+ Which are the cultural industries? List as many industries as you can which you consider qualify as cultural industries. (Most definitions stretch to between 10-15) Which are the most important and how would this be measured? Arguably, all industries are cultural or creative – what separates these ones?
+ Which are the cultural industries? 6 suggested models on handout: DCMS, Symbolic Texts, Concentric Circles, WIPO, UNESCO Institute for Statistics, Americans for the Arts (see Throsby, 2008) all with varying contents and categories. Paper, clothing, toys and zoos are among the industries which fit some definitions of the cultural industries. Perhaps more limited / narrow models are more helpful
+ Which are the cultural industries? Throsby‟s concentric circles model of the cultural industries is perhaps the most useful: music, literature, performing arts and visual arts as the core creative arts. Only music, film and video are uncontested „core‟ cultural industries in the classifications studied by Throsby – but definitions are “essentially ad hoc.” Throsby tries to achieve equilibrium between economic and cultural factors in classifying cultural industries
+ Cultural Industries or Creative Industries This is also open to debate – the terms may or may not refer to the same thing. . . Governments and US academics often lean towards creative; European academics generally refer to the cultural industries. Cultural industries stems from Adorno and left-leaning views of culture; Creative Industries fits more comfortably with neo-liberal view.
+ Cultural Industries or Creative Industries In UK, previous government spoke of cultural industries when in opposition, but creative industries when in power. Creative allows a more flexible definition of what is contained: “help the claims about size and growth stand up” (Garnham 2005: 26) Also worth noting shift in government policy towards the arts from supporting cultural endeavour to investment in organisations and entrepreneurs with agreed outcomes.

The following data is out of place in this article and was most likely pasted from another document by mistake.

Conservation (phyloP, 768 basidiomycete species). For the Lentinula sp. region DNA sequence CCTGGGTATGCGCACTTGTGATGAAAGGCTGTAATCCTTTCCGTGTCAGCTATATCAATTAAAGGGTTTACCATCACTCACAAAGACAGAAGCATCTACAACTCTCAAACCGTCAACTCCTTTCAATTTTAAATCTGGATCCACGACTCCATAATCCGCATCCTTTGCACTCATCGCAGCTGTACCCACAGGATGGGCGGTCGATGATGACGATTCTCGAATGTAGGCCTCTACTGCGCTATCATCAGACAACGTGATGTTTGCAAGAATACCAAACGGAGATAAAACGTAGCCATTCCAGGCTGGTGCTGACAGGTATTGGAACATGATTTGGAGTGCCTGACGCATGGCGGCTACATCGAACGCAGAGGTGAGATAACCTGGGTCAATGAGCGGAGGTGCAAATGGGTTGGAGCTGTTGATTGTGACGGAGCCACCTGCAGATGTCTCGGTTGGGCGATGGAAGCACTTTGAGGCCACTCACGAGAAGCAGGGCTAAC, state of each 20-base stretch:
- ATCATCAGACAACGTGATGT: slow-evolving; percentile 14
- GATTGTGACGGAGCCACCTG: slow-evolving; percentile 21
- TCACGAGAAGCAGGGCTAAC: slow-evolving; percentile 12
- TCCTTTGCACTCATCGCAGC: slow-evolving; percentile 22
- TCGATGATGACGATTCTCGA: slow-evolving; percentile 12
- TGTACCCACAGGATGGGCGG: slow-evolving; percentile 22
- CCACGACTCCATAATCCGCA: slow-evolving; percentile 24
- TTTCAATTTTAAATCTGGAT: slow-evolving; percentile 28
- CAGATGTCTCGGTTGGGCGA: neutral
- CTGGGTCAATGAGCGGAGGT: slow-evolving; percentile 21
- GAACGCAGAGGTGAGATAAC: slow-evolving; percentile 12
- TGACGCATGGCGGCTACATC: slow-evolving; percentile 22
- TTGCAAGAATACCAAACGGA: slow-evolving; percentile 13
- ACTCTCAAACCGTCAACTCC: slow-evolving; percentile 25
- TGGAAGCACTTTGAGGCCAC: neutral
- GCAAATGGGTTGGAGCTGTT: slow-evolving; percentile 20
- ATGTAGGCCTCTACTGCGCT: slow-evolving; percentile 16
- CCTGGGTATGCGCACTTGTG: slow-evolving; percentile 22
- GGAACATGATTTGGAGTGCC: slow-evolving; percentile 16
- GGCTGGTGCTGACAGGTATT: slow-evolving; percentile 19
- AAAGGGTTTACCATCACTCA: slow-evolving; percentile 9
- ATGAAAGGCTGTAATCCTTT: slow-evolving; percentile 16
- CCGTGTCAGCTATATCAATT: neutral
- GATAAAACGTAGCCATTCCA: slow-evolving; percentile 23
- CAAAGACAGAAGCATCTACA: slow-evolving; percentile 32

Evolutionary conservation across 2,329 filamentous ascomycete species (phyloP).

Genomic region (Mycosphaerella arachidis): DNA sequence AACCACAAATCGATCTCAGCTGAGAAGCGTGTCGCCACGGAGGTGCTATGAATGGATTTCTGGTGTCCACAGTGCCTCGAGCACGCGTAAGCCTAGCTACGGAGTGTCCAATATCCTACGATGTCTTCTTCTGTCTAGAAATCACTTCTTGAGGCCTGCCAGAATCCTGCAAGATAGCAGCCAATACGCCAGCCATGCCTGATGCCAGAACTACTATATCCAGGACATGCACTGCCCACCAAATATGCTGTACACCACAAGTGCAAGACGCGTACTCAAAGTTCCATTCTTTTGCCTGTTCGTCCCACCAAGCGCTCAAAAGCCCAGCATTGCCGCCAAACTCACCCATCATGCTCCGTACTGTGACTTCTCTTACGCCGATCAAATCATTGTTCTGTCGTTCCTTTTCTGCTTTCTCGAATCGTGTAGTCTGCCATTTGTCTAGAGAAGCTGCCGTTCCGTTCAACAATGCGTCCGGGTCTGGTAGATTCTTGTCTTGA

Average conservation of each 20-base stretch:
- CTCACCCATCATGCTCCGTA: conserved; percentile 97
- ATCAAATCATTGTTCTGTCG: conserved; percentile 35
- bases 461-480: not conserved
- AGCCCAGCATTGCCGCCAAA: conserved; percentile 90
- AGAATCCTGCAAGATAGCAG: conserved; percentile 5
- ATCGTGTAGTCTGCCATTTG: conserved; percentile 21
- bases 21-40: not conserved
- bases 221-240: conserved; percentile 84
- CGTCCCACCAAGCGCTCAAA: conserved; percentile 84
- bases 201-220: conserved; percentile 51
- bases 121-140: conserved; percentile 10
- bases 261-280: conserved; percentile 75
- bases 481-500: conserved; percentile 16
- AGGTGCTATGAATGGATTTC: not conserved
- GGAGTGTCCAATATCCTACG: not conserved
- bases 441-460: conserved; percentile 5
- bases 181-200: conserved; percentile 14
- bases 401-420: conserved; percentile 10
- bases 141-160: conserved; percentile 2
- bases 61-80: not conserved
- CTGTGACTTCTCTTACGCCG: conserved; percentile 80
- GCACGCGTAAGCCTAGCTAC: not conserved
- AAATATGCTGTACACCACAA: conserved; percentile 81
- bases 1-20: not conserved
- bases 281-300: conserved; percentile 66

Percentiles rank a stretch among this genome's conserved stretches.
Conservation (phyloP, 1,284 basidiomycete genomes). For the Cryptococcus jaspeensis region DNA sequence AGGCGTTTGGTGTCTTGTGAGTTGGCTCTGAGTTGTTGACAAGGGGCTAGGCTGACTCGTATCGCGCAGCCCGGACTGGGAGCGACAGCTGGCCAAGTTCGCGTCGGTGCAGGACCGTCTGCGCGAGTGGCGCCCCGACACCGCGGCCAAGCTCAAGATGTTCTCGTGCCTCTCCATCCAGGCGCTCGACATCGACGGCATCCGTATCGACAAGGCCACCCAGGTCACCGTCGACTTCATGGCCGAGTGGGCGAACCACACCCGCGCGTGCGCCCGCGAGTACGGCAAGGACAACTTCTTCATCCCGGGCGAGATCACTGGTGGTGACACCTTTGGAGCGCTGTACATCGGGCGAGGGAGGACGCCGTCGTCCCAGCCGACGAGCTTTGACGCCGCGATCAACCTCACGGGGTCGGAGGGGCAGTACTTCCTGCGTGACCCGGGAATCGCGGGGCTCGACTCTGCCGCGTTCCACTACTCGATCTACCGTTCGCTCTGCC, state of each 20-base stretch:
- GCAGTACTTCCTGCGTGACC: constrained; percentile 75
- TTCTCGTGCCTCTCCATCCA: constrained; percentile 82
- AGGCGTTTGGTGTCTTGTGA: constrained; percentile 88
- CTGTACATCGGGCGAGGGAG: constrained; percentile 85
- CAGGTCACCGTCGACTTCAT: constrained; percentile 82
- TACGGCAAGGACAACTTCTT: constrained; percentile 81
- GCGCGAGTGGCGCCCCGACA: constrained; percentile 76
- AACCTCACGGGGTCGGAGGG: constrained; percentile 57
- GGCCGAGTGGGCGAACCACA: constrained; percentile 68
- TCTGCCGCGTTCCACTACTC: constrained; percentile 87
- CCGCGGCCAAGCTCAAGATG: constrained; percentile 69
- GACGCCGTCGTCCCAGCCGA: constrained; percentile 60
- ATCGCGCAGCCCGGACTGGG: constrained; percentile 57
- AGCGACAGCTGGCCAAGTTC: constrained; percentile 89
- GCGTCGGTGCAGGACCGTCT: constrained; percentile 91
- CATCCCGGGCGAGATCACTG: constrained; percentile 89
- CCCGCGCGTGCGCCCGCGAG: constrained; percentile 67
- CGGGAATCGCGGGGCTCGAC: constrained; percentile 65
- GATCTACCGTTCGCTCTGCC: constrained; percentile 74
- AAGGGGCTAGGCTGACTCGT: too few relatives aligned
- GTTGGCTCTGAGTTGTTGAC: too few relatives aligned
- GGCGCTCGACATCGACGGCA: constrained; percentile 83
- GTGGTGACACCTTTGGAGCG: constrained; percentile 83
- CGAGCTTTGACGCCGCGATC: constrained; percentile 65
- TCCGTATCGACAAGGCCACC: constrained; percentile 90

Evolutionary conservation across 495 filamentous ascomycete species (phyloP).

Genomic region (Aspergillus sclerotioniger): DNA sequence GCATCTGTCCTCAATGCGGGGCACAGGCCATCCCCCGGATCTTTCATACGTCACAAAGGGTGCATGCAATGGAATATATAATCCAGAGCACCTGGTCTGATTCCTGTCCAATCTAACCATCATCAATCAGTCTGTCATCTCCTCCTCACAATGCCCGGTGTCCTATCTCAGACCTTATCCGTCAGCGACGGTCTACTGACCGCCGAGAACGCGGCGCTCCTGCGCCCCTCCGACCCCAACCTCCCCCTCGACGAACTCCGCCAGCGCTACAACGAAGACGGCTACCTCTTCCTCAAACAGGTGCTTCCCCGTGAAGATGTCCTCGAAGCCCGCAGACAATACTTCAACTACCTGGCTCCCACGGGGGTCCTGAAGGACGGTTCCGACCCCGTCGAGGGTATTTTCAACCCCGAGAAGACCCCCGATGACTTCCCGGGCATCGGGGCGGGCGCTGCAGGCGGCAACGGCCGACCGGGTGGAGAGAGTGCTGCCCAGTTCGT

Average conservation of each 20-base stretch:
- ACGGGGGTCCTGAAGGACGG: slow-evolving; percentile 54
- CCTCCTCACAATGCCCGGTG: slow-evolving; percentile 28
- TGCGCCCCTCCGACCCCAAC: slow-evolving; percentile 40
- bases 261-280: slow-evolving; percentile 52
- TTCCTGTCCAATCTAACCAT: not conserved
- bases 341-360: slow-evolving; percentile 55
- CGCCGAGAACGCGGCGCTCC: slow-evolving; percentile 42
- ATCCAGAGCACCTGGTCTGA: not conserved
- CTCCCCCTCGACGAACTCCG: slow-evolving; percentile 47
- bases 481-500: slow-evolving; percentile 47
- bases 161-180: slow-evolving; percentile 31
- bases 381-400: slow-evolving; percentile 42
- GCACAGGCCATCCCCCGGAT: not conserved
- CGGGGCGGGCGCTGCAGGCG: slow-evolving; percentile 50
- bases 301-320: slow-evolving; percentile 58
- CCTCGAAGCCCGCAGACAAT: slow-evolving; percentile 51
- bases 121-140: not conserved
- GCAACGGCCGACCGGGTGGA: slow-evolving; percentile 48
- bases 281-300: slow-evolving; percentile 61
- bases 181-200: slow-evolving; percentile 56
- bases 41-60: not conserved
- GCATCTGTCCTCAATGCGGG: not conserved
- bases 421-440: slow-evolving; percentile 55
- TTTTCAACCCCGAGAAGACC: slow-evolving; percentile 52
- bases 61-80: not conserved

+ Characteristics of the cultural industries Having argued about what the industries are and what to call them, it is important to note that music is always considered a cultural/ creative industry – that, at least, appears uncontested. So, how do we characterise these industries? Will draw primarily on the work of Miège, Hesmondhalgh and Caves.
+ Miège: characteristics of the cultural industries Miège was among the first to pluralise and attempt to explain the workings of the cultural industries. 5 competing and overlapping logics at work in the production of culture. Miège claims that they are identifiable by risk (spreading, taking, avoiding), flexible/ casual employment arrangements, gulf between stars and majority of workers; reliance of small companies on transnational corporations